How did President Barack Obama just win a second term, prevailing in evangelical (and Catholic) intensive states like Pennsylvania, Wisconsin, Iowa, Ohio, and Virginia? By winning among voters other than white religious conservatives.
If you had listened to Ralph Reed or Tony Perkins, you might have thought the mighty values voters of 2004 were going to turn out in huge numbers and tip the election to Mitt Romney. Instead, he lost, as did the Republican Party’s worst specimens in the culture wars: the rape apologists Todd Akin and Richard Mourdock. And marriage equality has passed in two states (as of this writing, Maryland and Maine), and pot was legalized in Washington and Colorado. (Brace yourself for tomorrow’s apocalyptic conference calls, emails, op-eds, and press briefings.)
But what went wrong for Reed, Perkins, et al.?
They represent a coalition in decline—white religious conservatives—while Obama has a more diverse one, made up of various religious and non-religious voters, whites, blacks, and Latinos. This story has been emerging even before the election.
The religious right made a huge mistake of hyping their clout. From two press releases yesterday:
Family Research Council’s Tony Perkins: “I would not be surprised to see tomorrow’s turnout of values voters eclipse what we saw in 2004.”
Ralph Reed’s Faith and Freedom Coalition: “The Faith and Freedom Coalition made over 122 million voter contacts to evangelicals, faithful Catholics, and other voters of faith in key states in 2012. FFC’s voter education effort included 23 million pieces of mail, 21 million get-out-the-vote calls, 18 million text messages and emails, and 30 million voter guides distributed in 117,000 churches.”
Their overblown turnout predictions either simply did not come true—or if they did, the results demonstrate that the “values voters” no longer have the clout to tip elections with their turnout. As I’ve been writing all night, based on initial exit polling data, Romney has been winning in battleground states among white evangelicals, white Catholics, and weekly churchgoers. But it wasn’t enough to give him a victory. In Pennsylvania, for example, while Romney won white Catholics and white Protestants, Obama won among Catholics as a whole, the unaffiliated, and non-white voters. In Ohio, evangelical turnout, at 31%, was higher than the evangelical proportion of the population (the Pew Religious Landscape Survey has it at 26%), so maybe Reed’s or Perkins’ GOTV worked. But the turnout wasn’t enough to push Romney over the top. Similarly, in Virginia, as I noted earlier, voters weren’t asked by exit pollsters if they were white born-again Christian or evangelical. But the exit poll had Romney winning among white Protestants, who make up 41% of voters, 75-25%, among white Catholics (11%), 64-33%, but Obama winning 89% of non-whites (33% of the electorate). Other data are showing that Obama won big among Latino voters generally.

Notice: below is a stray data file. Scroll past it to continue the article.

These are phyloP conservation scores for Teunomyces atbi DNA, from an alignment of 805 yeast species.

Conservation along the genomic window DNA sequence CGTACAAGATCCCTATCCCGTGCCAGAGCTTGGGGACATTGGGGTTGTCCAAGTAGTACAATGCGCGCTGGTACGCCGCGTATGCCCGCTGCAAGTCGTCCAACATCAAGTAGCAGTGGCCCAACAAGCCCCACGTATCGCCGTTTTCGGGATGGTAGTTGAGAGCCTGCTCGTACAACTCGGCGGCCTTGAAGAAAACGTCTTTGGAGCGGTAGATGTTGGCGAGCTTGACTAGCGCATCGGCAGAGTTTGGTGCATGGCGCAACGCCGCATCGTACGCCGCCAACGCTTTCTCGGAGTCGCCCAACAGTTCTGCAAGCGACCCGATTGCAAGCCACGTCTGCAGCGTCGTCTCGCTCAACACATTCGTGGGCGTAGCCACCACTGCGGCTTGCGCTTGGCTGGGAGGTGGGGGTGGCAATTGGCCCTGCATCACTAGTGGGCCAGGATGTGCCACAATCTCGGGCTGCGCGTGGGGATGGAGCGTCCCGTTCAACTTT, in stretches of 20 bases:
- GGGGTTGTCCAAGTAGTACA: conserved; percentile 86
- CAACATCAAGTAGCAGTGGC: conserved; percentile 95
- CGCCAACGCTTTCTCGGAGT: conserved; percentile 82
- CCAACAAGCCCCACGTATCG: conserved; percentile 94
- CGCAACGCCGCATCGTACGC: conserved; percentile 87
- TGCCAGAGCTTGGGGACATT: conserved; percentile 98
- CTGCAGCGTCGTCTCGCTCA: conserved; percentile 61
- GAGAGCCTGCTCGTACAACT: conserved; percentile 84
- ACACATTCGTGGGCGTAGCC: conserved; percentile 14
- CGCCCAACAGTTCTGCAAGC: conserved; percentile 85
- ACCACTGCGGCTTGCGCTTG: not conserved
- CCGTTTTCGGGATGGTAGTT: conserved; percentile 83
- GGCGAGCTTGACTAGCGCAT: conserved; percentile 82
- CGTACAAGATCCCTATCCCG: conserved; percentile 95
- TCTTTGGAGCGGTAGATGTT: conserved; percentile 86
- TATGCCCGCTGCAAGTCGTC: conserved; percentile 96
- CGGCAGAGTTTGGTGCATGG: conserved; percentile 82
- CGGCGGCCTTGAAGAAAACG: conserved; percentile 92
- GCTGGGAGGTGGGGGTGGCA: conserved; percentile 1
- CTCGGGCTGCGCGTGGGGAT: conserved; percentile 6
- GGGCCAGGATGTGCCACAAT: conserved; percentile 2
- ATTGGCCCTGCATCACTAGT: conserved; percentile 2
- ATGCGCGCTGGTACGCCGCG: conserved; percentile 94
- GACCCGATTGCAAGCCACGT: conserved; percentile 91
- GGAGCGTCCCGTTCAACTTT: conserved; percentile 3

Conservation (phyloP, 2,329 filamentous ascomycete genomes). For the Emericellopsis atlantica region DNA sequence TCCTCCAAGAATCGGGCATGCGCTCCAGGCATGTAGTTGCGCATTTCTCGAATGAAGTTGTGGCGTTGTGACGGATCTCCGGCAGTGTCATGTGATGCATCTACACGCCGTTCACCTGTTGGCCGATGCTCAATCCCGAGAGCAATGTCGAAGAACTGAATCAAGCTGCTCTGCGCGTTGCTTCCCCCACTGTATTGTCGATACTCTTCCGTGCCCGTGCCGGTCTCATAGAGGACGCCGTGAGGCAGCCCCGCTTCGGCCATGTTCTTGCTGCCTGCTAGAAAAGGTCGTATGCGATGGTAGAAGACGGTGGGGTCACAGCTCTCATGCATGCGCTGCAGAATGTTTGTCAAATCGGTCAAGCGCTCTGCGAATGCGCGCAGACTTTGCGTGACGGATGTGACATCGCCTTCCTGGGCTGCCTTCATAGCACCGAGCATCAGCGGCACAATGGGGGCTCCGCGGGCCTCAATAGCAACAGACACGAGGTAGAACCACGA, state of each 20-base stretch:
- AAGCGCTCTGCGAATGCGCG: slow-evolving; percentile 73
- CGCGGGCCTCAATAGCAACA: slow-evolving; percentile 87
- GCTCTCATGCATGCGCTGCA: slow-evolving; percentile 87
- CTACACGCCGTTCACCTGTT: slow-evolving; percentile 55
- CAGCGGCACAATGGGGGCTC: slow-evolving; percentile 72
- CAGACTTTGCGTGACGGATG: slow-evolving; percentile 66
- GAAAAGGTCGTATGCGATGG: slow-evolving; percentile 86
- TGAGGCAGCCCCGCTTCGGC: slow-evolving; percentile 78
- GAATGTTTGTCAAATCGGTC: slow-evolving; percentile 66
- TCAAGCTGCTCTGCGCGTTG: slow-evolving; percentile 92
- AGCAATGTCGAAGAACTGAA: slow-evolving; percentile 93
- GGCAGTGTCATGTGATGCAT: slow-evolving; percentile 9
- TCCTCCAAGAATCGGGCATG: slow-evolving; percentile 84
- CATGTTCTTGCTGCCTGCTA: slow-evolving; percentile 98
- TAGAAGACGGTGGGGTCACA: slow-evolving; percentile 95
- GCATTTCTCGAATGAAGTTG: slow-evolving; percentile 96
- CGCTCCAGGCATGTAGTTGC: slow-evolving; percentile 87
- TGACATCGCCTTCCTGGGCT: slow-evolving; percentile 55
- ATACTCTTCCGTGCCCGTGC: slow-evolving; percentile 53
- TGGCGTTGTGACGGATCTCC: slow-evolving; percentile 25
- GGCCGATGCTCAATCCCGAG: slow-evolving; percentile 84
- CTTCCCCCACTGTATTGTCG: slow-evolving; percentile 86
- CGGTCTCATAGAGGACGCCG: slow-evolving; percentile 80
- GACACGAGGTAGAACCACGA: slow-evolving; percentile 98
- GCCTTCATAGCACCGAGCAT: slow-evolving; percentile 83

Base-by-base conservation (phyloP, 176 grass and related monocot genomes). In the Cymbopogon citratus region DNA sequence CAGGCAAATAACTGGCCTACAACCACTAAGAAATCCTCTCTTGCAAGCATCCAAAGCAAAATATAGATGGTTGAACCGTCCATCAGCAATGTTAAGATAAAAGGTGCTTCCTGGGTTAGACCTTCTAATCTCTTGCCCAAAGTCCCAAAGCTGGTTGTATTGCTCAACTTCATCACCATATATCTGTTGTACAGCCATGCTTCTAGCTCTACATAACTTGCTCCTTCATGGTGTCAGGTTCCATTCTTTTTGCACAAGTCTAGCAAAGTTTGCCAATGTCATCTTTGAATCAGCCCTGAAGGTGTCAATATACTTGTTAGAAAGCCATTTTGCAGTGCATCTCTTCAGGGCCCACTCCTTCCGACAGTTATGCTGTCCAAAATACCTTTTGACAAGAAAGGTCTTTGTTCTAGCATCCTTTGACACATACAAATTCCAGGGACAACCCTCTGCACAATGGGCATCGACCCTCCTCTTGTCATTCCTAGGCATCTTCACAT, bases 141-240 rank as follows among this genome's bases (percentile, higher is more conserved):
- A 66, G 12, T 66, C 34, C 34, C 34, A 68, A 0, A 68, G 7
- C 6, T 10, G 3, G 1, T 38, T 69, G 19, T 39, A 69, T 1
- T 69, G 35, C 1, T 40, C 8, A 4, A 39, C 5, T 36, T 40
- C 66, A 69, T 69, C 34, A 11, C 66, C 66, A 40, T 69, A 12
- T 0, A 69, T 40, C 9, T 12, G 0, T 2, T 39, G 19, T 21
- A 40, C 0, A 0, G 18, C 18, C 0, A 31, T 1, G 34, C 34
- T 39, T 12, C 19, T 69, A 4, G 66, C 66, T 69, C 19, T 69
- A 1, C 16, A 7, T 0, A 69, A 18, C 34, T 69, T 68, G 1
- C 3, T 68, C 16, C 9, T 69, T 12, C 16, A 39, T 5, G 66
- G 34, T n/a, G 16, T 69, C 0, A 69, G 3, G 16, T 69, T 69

The exit polls, like I have said, are imperfect: some states were not subjected to exit polling, and on religion questions, there’s so much inconsistency between how questions are asked in different states that it’s hard to compare two states where one includes data on evangelicals and the other does not. But given what we’ve learned recently about religious realignments—declining numbers of Catholics, declining numbers of mainline Protestants, declining numbers of evangelicals in the 18- to 29-year-old age group, and increasing numbers of unaffiliated voters, and in particular, atheists and agnostics in the 18- to 29-year-old age group—it seems like a significant shift is underway. A recent Pew survey found that there are now equal numbers of white evangelicals and unaffiliated voters, and a Public Religion Research Institute poll found similar results. I noted at the time of the PRRI survey that the bulk of Romney’s base was coming from white conservative evangelicals, mainline Protestants, and Catholics, while Obama’s “support comes from a more diverse group: 23% from the unaffiliated, 18% from black Protestants, 15% from white mainline Protestants, 14% from white Catholics, 8% from Latino Catholics, and 7% from non-Christians. Romney draws just 3% of his base from Latino Catholics, 2% from non-Christians, and an unmeasurable portion from black Protestants.”
It looks like a religious realignment is well on its way. That’s not to suggest (as I’ve said before) that the culture wars are going away. But the same narratives about “values voters” and the evangelical vote, even with its growing alignment with conservative Catholics, do not have the same explanatory—or electoral—power they once claimed.